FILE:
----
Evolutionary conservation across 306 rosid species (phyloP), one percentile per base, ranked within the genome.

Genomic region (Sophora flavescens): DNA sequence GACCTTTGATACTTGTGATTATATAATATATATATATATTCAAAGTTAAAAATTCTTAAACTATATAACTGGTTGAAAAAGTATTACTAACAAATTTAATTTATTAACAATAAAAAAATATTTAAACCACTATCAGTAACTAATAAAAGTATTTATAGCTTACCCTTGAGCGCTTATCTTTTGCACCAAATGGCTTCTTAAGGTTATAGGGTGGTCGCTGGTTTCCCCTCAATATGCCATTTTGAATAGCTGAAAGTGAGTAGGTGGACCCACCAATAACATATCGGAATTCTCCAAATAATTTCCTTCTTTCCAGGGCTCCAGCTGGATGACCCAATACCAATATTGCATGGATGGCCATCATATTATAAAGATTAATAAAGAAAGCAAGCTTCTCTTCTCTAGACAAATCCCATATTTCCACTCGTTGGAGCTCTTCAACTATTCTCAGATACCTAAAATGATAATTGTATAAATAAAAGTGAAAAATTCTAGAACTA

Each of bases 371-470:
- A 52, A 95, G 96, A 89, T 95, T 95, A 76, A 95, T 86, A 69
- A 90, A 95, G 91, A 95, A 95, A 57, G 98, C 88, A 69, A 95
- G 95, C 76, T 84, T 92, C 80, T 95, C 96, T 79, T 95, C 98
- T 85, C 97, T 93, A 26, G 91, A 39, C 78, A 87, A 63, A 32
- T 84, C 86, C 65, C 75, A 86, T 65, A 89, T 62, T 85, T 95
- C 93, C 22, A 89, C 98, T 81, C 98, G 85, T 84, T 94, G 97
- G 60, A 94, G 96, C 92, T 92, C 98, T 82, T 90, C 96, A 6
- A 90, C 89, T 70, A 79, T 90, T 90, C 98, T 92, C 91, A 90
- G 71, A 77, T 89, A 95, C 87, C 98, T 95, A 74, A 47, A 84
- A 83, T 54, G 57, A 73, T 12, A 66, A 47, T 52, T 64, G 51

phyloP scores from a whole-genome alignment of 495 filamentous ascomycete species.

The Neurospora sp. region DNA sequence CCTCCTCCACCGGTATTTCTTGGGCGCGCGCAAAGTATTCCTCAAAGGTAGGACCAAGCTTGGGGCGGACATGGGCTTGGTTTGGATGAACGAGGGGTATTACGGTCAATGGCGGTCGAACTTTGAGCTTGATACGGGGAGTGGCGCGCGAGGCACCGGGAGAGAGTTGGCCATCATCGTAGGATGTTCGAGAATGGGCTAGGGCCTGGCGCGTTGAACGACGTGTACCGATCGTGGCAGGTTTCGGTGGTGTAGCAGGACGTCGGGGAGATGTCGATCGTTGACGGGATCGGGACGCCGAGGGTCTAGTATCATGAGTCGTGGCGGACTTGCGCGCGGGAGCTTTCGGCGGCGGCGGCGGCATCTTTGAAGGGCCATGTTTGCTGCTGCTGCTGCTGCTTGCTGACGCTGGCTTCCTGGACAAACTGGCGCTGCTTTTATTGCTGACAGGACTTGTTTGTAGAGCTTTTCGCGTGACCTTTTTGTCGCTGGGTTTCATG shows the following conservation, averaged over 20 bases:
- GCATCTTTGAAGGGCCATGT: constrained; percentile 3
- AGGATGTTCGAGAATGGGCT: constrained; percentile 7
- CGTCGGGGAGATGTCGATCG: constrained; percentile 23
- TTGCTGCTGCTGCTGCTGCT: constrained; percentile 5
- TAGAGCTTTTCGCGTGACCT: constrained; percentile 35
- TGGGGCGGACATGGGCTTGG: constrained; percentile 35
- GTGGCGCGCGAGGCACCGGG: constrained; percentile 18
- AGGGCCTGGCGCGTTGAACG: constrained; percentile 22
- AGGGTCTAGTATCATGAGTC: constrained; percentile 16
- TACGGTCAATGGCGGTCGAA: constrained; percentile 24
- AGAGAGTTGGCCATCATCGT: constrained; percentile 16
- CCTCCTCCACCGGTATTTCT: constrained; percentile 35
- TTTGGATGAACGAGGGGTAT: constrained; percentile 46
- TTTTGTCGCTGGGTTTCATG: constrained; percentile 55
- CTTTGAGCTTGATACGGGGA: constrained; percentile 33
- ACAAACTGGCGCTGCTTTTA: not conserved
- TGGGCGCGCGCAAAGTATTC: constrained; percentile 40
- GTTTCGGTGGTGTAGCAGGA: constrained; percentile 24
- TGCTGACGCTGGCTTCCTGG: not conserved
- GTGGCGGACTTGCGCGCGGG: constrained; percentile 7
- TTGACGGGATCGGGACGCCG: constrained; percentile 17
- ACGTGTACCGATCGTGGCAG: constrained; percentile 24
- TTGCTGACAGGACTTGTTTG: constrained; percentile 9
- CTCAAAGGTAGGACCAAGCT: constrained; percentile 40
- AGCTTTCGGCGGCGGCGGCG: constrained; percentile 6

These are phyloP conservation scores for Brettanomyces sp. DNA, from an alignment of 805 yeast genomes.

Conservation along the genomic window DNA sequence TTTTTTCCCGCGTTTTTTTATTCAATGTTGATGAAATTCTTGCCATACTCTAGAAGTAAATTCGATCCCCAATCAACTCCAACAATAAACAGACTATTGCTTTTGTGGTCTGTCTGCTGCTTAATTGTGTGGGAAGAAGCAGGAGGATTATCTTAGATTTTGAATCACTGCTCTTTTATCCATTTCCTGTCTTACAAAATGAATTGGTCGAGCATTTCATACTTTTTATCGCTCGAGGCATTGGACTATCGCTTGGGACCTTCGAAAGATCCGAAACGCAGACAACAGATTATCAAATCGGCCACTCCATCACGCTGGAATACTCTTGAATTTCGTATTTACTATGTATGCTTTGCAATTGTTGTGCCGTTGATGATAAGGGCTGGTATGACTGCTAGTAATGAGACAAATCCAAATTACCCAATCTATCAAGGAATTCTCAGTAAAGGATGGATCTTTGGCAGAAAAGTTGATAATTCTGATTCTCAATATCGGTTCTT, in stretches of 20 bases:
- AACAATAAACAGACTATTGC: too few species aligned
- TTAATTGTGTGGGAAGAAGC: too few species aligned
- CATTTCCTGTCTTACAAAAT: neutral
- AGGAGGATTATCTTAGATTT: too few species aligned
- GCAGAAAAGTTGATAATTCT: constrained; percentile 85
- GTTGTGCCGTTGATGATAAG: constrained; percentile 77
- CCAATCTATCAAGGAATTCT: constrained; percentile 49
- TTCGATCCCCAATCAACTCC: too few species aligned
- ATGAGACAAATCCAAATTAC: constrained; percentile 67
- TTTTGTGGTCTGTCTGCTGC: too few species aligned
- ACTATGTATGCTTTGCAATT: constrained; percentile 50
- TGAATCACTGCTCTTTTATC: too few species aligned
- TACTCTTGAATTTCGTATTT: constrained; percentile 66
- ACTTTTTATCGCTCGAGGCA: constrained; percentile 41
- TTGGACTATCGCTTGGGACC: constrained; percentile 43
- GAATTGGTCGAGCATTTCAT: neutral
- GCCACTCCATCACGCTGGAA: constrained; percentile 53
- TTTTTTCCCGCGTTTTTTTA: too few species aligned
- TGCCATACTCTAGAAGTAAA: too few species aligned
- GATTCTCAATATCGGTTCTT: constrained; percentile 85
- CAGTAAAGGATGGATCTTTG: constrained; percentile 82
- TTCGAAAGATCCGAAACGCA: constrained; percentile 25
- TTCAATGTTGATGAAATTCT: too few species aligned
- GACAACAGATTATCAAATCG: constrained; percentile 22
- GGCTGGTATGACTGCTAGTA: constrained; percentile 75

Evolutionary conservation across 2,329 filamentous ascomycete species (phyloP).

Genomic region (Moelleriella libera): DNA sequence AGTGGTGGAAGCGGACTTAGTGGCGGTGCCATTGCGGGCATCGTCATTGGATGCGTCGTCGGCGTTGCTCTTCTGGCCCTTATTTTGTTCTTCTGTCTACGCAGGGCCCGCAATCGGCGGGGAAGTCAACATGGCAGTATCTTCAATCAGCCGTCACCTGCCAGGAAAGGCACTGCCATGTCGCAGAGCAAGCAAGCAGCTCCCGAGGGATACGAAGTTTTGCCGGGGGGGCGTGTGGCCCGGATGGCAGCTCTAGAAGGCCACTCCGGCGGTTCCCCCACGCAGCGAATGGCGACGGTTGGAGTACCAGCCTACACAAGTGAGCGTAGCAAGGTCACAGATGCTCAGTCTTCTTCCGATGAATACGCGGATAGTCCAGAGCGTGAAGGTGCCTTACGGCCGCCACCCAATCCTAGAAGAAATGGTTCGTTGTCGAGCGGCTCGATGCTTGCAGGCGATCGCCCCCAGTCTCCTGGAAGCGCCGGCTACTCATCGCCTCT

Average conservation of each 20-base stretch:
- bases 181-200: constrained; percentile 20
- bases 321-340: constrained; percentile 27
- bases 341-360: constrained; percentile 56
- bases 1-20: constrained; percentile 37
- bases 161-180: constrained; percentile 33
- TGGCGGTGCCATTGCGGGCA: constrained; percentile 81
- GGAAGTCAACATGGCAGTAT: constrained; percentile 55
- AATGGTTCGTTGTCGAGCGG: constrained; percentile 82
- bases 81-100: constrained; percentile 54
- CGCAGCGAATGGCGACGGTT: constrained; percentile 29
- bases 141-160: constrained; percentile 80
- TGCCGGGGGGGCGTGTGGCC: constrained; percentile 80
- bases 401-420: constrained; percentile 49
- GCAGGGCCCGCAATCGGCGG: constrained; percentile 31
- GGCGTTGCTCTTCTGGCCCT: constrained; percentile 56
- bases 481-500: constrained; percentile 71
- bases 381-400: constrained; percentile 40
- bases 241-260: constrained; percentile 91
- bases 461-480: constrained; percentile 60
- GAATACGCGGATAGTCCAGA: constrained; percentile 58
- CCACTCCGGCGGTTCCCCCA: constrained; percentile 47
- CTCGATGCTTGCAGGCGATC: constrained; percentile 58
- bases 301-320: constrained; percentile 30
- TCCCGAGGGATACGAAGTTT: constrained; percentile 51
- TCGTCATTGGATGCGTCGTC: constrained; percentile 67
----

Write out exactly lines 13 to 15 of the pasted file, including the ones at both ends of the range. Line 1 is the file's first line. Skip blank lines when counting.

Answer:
- A 83, T 54, G 57, A 73, T 12, A 66, A 47, T 52, T 64, G 51

phyloP scores from a whole-genome alignment of 495 filamentous ascomycete species.

The Neurospora sp. region DNA sequence CCTCCTCCACCGGTATTTCTTGGGCGCGCGCAAAGTATTCCTCAAAGGTAGGACCAAGCTTGGGGCGGACATGGGCTTGGTTTGGATGAACGAGGGGTATTACGGTCAATGGCGGTCGAACTTTGAGCTTGATACGGGGAGTGGCGCGCGAGGCACCGGGAGAGAGTTGGCCATCATCGTAGGATGTTCGAGAATGGGCTAGGGCCTGGCGCGTTGAACGACGTGTACCGATCGTGGCAGGTTTCGGTGGTGTAGCAGGACGTCGGGGAGATGTCGATCGTTGACGGGATCGGGACGCCGAGGGTCTAGTATCATGAGTCGTGGCGGACTTGCGCGCGGGAGCTTTCGGCGGCGGCGGCGGCATCTTTGAAGGGCCATGTTTGCTGCTGCTGCTGCTGCTTGCTGACGCTGGCTTCCTGGACAAACTGGCGCTGCTTTTATTGCTGACAGGACTTGTTTGTAGAGCTTTTCGCGTGACCTTTTTGTCGCTGGGTTTCATG shows the following conservation, averaged over 20 bases: